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dividends pretty close to the top of the 70% range. we think with changes to regulatory rules, they will be above 11% from the first of january based on those numbers. they are still in really good shape for a decent sized buyback next year. a bee not topping $6 billion from 2021. -- maybe not topping $6 billion from 2021. management are conservative given the macro headwinds. the balance sheet is in good enough shape to buyback next year. haidi: the fixed rate going down was very favorable. do we expect that to continue? matt: 1.5 percent cost drops are really good results. we see inflation is raging at the moment. cba called out the high inflation rate and consumer confidence. both of those things perhaps will inflect inflation -- impact inflation next year. i don't think a 1.5% drop is
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realistic. if they can keep the ratio somewhere below 60 or 58 this year, that will be an excellent result. versus their peers, they are in better shape. their transition programs are largely done. so next year, it's a case of controlling headcount and managing that as best they can. haidi: matt ingram with the latest on the cba numbers, our senior analyst in sydney. coming up next, a former secretary of state joins us to discuss the chips legislation signed into law by president biden today. he will talk about how he thinks it will impact global supply chains. this is coming out. this is bloomberg. -- this is coming up. this is bloomberg. ♪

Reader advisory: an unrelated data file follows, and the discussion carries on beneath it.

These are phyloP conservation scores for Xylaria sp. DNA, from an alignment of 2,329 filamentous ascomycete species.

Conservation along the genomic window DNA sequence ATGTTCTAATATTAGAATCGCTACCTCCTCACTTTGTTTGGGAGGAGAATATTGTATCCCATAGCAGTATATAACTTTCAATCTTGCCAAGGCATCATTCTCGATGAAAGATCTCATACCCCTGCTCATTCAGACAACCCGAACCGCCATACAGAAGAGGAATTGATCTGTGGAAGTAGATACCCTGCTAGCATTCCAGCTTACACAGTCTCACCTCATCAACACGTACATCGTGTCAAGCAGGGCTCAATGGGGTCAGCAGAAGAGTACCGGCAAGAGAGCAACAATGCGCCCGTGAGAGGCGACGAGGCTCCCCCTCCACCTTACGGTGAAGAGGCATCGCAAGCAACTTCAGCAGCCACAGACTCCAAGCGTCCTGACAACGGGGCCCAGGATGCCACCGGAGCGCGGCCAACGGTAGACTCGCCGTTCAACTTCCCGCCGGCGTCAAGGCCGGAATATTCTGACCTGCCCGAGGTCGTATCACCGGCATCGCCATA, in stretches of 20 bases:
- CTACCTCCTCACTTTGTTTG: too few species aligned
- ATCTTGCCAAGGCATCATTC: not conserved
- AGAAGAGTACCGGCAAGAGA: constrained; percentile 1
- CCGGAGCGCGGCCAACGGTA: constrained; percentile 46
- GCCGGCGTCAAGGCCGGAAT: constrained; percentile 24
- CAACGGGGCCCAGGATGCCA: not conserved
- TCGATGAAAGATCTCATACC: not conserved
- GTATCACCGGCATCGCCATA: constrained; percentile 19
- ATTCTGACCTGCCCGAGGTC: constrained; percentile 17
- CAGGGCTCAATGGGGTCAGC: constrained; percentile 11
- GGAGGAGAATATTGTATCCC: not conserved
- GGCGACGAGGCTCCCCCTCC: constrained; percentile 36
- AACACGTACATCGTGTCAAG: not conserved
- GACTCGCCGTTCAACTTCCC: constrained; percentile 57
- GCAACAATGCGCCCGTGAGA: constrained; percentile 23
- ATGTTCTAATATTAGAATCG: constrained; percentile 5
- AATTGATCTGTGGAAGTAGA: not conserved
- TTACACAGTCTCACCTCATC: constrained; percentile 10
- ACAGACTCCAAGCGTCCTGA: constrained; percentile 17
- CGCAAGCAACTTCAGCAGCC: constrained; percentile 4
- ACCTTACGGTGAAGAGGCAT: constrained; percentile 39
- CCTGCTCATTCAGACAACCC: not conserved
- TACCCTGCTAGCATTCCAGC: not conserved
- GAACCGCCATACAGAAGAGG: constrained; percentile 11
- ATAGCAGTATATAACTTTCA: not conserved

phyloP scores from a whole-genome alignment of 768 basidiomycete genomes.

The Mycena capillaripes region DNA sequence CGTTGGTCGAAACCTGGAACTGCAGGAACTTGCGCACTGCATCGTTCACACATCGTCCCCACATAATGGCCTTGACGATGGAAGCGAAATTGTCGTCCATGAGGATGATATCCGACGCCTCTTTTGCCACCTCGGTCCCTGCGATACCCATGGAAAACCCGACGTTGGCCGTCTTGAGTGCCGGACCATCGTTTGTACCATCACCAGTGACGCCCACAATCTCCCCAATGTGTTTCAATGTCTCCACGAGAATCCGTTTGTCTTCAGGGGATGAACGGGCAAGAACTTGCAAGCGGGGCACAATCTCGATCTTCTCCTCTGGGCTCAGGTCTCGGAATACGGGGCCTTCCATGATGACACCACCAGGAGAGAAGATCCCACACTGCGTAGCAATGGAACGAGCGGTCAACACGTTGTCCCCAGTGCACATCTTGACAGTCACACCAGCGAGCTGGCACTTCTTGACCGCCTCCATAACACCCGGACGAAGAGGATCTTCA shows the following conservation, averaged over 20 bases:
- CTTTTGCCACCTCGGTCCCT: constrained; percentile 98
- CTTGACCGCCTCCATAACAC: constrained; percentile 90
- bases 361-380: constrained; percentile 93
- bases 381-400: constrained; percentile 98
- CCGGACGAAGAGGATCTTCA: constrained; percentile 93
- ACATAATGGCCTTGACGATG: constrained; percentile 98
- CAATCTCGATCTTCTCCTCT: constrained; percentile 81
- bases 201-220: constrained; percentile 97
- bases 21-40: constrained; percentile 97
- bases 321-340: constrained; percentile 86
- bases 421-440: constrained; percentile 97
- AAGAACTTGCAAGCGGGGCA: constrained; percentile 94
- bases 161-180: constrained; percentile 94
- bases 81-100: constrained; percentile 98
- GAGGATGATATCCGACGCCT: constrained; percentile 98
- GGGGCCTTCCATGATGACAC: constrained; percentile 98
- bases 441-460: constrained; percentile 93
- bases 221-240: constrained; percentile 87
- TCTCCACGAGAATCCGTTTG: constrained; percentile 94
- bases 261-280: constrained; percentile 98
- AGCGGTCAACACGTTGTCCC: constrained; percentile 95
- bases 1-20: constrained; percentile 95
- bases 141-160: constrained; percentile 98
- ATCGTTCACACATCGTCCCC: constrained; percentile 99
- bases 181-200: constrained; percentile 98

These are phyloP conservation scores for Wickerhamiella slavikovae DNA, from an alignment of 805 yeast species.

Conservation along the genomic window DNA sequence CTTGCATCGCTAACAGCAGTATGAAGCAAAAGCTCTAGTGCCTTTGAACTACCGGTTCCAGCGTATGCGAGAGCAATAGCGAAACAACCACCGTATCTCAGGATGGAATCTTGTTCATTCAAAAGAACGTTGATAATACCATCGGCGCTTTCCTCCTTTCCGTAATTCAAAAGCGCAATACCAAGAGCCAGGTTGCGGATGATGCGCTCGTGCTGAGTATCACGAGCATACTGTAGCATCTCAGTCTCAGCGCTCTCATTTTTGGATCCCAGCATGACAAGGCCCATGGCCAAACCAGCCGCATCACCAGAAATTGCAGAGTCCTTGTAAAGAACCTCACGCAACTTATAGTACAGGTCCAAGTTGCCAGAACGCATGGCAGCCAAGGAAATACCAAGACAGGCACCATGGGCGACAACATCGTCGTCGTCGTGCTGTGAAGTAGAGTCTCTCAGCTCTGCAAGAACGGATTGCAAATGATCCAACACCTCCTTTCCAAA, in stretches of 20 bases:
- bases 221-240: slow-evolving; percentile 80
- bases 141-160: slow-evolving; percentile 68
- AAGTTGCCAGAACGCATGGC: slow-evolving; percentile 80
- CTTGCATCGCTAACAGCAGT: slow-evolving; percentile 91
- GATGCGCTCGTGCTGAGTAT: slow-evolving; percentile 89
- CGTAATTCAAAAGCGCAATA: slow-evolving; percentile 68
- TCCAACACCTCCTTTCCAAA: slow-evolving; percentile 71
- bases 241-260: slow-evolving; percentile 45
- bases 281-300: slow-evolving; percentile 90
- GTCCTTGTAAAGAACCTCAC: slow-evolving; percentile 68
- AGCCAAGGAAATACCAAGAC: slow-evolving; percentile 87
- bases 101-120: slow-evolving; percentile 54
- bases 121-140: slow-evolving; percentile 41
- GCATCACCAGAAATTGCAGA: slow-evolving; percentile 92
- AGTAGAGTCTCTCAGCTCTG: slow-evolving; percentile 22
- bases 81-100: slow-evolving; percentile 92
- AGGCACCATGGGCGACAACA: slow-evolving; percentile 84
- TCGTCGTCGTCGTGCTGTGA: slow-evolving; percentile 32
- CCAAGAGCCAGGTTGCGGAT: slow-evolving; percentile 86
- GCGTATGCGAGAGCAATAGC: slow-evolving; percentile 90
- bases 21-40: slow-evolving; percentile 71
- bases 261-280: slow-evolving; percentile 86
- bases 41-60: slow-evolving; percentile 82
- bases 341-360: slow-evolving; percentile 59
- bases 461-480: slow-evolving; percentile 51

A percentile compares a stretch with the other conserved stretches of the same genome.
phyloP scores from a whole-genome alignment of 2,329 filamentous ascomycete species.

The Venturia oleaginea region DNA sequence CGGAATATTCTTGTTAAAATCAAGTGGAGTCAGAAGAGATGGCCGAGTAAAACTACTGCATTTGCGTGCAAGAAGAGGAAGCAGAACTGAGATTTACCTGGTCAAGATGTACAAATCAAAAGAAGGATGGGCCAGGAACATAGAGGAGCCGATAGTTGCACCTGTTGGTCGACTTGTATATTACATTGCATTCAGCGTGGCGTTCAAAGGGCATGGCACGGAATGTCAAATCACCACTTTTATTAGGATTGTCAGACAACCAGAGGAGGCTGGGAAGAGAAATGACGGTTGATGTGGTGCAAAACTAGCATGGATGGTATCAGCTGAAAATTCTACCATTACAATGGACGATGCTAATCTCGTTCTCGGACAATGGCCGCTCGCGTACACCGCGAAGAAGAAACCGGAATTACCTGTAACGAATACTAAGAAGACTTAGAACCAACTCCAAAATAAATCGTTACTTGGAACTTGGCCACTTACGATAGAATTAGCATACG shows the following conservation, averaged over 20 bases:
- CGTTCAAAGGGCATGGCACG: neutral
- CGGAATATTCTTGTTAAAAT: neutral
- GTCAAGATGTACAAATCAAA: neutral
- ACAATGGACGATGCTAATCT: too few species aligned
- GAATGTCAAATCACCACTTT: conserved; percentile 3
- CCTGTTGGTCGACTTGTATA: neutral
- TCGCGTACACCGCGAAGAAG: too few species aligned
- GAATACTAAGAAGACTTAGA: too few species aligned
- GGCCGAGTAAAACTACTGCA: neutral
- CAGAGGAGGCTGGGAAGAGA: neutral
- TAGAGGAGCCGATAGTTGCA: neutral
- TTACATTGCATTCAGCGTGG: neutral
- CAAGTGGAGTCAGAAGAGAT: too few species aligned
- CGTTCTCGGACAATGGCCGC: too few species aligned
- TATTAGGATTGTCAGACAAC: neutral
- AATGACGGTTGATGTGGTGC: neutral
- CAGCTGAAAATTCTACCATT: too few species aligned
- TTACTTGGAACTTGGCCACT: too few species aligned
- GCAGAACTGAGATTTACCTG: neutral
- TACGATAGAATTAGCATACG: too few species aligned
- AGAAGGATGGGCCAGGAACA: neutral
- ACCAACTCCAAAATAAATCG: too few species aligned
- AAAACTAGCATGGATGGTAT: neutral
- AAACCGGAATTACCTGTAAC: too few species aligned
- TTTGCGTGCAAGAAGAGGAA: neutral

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>> unfortunately, we produced 0% of these advanced chips. china is trying to move ahead of us and manufacture the sophisticated chips as well. it's no wonder the chinese communist party actively lobbied u.s. senators against this bill. u.s. must lead the production of these advanced chips. this law will do exactly that. >> having a level playing field with foreign countries where the foreign governments have been providing incentives over the last couple decades. that is why so much production